ICE isn’t Actually Prioritizing Criminal Detentions
While overall detentions skyrocket, numbers held in custody for serious crimes decrease.
If you’ve spent any amount of time listening to the debates surrounding immigration policy, you’ve likely heard the argument that an immigration crackdown would prevent dangerous criminals from crossing the border. Reasonable people can get behind this argument, saying that they wouldn’t want people who have committed serious crimes entering or remaining in the country.
This sentiment has been the current administration’s justification for its harsh immigration policies since the very beginning; however, a new nonpartisan report shows that Immigration and Customs Enforcement (ICE) isn’t actually prioritizing the detention and deportation of serious criminals, despite the sharp increase in the total number of people being detained.
The news might not come as a surprise to some, who have seen the administration’s policies as an unwarranted attack on immigrants from the start. But for others, the data provided in the report is directly at odds with the Trump administration’s purported goal of apprehending dangerous criminals.
Overview of Current Policies
While the current administration has unquestionably focused on the “swift removal of unlawful entrants,” the explanation for these policies in large part has focused on “protect[ing] America from… cross-border crime.”
For instance, at the signing of H.R. 3401, the measure which provided funding for emergency humanitarian aid at the border, President Trump remarked, “I will say the Republicans do want border security. The Democrats want open borders. Open borders means tremendous crime. If you look, there was a report that came out where approximately 600 people in the last caravan were serious criminals. I don’t want them in our country.”
In a policy memo released back in Februrary 2017, then Executive Associate Director of ICE Matthew Albence stated that officers should prioritize removal of those who have either committed a crime or could be charged with a crime. Now Acting Director of ICE, Albence is most widely known for his comment comparing family detention centers to “summer camps.”
Mark Morgan, Acting Commissioner of Customs and Border Protection (CBP), has also stated that ICE operations have been “overhyped” and are actually meant to prioritize enforcement against “criminal aliens.”
Even without examining the statistics, though, these policies citing a focus on serious criminals are much broader than they initially seem. For example, Albence’s 2017 memo stated that while enforcement against “criminal aliens” is a priority, officers should “take enforcement action against all removable aliens encountered in the course of their duties.” Some have said that this policy might actually be harsher than the Trump administration would have planned, and it provides some insight into why enforcement against serious criminals is, in reality, no longer a priority.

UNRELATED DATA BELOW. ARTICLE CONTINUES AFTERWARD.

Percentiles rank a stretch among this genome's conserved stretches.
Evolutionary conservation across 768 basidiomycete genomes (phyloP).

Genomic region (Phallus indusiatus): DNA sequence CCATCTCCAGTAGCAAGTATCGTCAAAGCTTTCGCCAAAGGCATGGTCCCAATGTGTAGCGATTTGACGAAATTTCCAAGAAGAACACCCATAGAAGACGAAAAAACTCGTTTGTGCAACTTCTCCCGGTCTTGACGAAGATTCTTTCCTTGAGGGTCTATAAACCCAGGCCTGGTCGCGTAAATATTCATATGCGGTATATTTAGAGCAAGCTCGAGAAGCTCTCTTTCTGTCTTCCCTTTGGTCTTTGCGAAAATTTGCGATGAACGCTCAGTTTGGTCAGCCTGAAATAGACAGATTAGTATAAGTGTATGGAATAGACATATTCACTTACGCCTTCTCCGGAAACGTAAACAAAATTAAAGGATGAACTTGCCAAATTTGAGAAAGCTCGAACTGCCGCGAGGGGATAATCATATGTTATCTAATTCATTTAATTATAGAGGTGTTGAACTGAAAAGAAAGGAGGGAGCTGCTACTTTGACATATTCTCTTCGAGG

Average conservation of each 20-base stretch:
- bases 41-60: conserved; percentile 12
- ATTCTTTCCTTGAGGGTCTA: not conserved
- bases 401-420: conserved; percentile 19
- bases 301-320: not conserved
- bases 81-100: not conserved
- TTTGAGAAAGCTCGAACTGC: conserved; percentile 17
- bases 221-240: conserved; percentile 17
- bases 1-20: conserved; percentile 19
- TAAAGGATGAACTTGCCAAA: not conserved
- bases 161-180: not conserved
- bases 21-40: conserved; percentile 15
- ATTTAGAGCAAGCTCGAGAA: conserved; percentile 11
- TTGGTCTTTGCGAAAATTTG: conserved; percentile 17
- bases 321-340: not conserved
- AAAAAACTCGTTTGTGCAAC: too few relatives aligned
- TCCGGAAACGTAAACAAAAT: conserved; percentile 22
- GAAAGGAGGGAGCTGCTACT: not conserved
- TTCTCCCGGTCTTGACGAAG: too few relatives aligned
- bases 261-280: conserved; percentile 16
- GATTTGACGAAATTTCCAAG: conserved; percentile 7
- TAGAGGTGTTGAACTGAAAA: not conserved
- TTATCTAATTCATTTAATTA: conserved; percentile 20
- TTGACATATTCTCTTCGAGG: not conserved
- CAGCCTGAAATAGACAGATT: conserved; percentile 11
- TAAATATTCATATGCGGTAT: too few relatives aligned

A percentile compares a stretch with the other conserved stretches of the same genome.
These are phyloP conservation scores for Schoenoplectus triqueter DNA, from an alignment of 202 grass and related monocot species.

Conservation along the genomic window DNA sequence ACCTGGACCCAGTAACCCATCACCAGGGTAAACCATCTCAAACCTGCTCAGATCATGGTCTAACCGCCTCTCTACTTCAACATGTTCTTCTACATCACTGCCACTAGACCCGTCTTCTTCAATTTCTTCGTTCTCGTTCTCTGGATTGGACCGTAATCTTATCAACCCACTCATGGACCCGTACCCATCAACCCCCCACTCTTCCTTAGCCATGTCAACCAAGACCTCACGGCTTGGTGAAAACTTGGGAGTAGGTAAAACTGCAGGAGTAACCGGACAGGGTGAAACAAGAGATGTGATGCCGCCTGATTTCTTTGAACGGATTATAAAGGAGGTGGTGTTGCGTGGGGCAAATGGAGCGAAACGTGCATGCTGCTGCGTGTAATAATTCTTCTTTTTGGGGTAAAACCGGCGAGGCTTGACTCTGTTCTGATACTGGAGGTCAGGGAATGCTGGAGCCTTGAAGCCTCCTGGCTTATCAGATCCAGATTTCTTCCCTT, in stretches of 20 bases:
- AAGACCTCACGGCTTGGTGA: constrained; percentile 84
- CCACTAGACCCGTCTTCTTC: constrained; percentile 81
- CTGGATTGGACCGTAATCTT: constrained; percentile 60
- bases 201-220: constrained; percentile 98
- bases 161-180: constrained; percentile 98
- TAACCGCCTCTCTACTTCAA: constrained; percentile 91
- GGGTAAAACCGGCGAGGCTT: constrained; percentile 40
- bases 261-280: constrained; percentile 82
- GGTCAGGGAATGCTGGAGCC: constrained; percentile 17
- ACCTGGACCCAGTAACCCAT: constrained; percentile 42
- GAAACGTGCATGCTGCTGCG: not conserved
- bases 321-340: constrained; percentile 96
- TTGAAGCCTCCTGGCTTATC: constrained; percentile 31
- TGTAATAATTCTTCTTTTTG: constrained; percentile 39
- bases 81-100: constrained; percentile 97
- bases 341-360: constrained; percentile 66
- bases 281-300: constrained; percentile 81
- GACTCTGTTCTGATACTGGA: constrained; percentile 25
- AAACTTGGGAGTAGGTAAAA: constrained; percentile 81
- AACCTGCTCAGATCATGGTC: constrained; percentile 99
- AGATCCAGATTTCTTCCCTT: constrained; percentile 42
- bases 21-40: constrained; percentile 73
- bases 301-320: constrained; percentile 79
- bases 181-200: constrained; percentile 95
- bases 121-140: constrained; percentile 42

Findings of the TRAC Report
The report, released by the Transactional Records Access Clearinghouse (TRAC) Immigration Project at Syracuse University, found that the number of overall detentions has increased by 22% from 2016 through 2018, with the largest increase in detentions being almost 40% for people who had absolutely no criminal convictions.
Meanwhile, detentions for those who had been convicted of serious crimes fell by almost 17%, with the actual numbers of detentions for serious criminals decreasing by over 1,200 instances. At the end of 2016, people convicted of serious crimes made up almost 20% of ICE detainees. In just two years, that number dropped significantly to just 13%.
This trend has also been observable in immigration court filings. Back in 1999, court filings citing criminal activity as a basis for removal made up over 25% of deportability claims. By 2009, the percentage had dropped to 16%. Now, the projected percentage of filings citing criminal activity for 2019 is only 2.8%. In some courts, the number is particularly low at less than 0.5% of filings involving criminal activity. In Houston, for example, only 5 out of every 15,063 new filings cite a criminal record as a basis for removal—that’s just 0.03% of all cases.
Might it be that there are simply fewer criminals to apprehend? This explanation is very unlikely. Crime rates among immigrant populations are about the same as the rest of the U.S. population, if not slightly lower. And while violent crime rates in the U.S. did decrease in 2017, it was only by 0.9%, which is vastly out of proportion to the marked decrease in criminal detentions and immigration court filings seen in the same year.
The much more likely explanation is that ICE has prioritized detaining and removing as many undocumented immigrants as possible, and in doing so, it has turned its focus away from those who might actually pose a danger to society or national security.